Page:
Jack Ganssle's Bookshelf
A list of book reviews by Jack Ganssle, contributing technical editor of Embedded Systems Design and Embedded.com.

Max's Cool Beans
Clive “Max” Maxfield, the editor on Programmable Logic DesignLine, often writes about interesting books.


Products

Non-contacting rotary position sensor boosts product longevity

Bourns' programmable magnetic sensor helps increase product life and reliability of applications operating in harsh and high vibration environments.

Semtech enhances controllers with multi-touch support

Semtech's latest SX867X devices deliver “pinch and stretch” gesture recognition in a single-chip solution for four-wire analog resistive touch screens.

Atmel's new ARM processor-based SAM4 MCU family offers highest Cortex-M Flash memory density of 2MB

The SAM4S16 is the first device in the Atmel Corporation's Cortex-M4 processor-based family. Atmel is also unveiling its fifth generation Cortex-M4-based Flash MCUs.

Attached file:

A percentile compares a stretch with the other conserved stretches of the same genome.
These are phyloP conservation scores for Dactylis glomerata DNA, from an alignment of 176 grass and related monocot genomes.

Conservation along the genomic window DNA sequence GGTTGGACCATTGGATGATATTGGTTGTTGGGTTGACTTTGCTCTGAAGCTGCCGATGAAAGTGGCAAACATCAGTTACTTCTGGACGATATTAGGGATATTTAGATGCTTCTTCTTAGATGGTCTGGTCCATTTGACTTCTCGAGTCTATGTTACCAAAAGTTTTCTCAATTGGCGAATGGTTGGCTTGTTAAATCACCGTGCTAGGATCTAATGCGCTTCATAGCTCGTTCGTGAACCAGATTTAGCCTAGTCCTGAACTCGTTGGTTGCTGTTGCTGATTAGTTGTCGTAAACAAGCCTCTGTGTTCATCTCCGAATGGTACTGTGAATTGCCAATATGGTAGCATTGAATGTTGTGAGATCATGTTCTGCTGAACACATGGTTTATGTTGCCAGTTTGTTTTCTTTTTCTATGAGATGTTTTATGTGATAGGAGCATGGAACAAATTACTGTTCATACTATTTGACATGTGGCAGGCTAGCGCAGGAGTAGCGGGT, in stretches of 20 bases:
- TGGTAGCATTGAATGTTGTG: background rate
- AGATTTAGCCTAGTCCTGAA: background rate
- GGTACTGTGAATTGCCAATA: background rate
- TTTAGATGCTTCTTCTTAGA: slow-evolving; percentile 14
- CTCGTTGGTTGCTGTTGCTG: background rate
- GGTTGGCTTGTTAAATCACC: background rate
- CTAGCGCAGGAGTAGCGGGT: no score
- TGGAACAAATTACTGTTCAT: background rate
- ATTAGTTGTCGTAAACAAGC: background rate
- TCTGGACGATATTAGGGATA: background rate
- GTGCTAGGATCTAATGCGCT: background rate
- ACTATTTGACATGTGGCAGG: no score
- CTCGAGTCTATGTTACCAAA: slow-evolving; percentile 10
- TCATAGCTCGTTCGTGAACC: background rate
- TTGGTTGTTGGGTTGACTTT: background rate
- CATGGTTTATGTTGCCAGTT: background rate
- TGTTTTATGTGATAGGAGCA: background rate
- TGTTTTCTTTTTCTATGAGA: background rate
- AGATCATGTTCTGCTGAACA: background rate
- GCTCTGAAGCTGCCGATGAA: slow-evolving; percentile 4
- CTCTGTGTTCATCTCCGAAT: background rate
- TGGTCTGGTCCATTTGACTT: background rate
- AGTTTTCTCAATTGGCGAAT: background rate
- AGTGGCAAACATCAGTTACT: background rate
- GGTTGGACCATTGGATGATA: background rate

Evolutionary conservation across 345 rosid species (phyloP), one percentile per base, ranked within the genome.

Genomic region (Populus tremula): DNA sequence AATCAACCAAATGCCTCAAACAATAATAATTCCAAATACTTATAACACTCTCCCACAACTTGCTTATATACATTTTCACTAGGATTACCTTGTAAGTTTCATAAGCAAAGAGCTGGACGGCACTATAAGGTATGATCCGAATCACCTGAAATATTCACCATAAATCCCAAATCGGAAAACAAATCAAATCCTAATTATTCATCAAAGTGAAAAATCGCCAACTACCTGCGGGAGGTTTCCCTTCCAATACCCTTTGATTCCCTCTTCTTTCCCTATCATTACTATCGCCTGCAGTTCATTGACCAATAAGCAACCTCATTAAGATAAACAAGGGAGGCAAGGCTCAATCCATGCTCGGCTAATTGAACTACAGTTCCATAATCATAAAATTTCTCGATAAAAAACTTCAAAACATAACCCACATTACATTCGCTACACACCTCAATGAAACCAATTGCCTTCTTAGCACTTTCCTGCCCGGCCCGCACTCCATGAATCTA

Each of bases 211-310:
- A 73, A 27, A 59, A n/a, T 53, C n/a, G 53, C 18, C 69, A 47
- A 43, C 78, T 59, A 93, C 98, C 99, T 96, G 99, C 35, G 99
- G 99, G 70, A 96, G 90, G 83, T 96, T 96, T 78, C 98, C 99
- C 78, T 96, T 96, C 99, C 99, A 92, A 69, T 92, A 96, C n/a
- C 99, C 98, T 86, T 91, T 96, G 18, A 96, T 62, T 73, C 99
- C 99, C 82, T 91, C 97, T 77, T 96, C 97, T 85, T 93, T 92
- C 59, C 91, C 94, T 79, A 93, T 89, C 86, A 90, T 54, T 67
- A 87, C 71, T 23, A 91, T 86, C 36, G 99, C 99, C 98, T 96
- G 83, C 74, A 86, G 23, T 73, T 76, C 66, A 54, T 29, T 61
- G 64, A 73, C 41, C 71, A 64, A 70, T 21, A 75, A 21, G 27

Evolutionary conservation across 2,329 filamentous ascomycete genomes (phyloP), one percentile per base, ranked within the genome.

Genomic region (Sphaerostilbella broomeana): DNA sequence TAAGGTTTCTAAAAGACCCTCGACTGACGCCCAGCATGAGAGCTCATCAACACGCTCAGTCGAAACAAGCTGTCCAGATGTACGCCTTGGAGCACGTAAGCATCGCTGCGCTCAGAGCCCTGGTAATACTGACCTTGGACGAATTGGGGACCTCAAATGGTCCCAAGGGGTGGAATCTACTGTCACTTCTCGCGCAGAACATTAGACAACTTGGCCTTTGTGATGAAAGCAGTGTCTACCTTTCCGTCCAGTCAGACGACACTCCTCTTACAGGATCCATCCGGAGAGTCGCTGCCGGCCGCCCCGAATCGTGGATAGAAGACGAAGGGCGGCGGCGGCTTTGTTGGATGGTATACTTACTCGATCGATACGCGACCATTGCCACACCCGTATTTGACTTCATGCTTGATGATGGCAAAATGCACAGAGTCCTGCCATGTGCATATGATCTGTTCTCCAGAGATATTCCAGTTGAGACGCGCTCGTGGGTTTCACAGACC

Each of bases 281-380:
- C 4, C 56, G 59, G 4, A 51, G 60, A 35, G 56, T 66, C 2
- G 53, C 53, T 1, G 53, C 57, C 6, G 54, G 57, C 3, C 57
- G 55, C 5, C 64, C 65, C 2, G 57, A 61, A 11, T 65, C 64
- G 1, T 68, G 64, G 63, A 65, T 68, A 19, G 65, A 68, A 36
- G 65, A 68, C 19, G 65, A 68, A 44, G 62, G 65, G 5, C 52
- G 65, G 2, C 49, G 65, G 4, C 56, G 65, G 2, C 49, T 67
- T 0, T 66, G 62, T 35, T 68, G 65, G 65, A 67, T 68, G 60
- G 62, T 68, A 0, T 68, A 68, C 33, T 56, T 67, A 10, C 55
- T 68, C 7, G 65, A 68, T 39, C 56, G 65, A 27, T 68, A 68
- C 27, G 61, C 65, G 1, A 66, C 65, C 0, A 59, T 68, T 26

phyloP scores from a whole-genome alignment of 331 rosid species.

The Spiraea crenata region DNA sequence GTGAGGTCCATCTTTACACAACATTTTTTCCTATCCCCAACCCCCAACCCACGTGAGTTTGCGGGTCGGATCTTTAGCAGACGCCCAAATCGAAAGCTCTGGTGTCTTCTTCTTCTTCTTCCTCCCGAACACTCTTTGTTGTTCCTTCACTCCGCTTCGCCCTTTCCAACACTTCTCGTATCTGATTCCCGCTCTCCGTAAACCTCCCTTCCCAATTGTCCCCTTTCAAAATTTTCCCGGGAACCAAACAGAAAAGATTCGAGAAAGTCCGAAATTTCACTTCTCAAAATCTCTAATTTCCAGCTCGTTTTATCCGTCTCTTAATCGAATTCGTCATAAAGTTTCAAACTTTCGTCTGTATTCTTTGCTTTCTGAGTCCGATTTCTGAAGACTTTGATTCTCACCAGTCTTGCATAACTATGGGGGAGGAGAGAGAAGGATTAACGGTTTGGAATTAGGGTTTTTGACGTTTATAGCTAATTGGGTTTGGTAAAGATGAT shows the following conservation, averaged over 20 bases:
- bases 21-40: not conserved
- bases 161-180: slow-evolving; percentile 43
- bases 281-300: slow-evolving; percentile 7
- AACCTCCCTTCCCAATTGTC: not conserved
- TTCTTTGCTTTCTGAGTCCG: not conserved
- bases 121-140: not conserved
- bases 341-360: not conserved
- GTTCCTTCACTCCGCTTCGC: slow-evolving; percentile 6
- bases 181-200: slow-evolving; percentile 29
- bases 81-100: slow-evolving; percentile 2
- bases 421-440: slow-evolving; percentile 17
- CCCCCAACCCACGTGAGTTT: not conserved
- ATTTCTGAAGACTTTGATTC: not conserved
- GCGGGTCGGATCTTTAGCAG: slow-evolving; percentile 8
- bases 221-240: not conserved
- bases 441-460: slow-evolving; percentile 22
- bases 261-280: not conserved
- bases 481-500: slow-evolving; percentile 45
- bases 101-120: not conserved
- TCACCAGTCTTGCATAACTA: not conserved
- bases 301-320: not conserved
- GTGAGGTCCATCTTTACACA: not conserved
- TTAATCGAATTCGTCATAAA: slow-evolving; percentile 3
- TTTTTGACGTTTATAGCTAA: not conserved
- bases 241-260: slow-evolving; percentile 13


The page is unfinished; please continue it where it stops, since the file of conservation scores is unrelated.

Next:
IAR Embedded Workbench for ARM touts major enhancements for ARM Cortex Users

A new version of IAR Embedded Workbench for ARM (IAR Systems) adds significant speed optimizations and several new features.

Unison RTOS V5.2 opens Stellaris to IPv6, USB, Wireless

RoweBots Inc. has just released Version 5.2 of its ultra-tiny embedded Linux compatible Unisom RTOS targeting Stellaris MCU applications for wireless Internet of Things built on 6LoWPAN extensions to IPv6.

Energy Micro adds 100 Cortex-M3 MCUs

Energy Micro has introduced 100 EFM32 Gecko microcontrollers to more than double its portfolio. Pin and code compatible with the existing Gecko and Tiny Gecko products, the ARM Cortex-M3 based Leopard Gecko and Giant Gecko microcontrollers come with memory configurations up to 1MB.

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Commentary

PCBs work flawlessly and then they don't. Sound familiar?

A circuit designer is on the case when a client's PCBs inexplicably can't pass a functional test after three years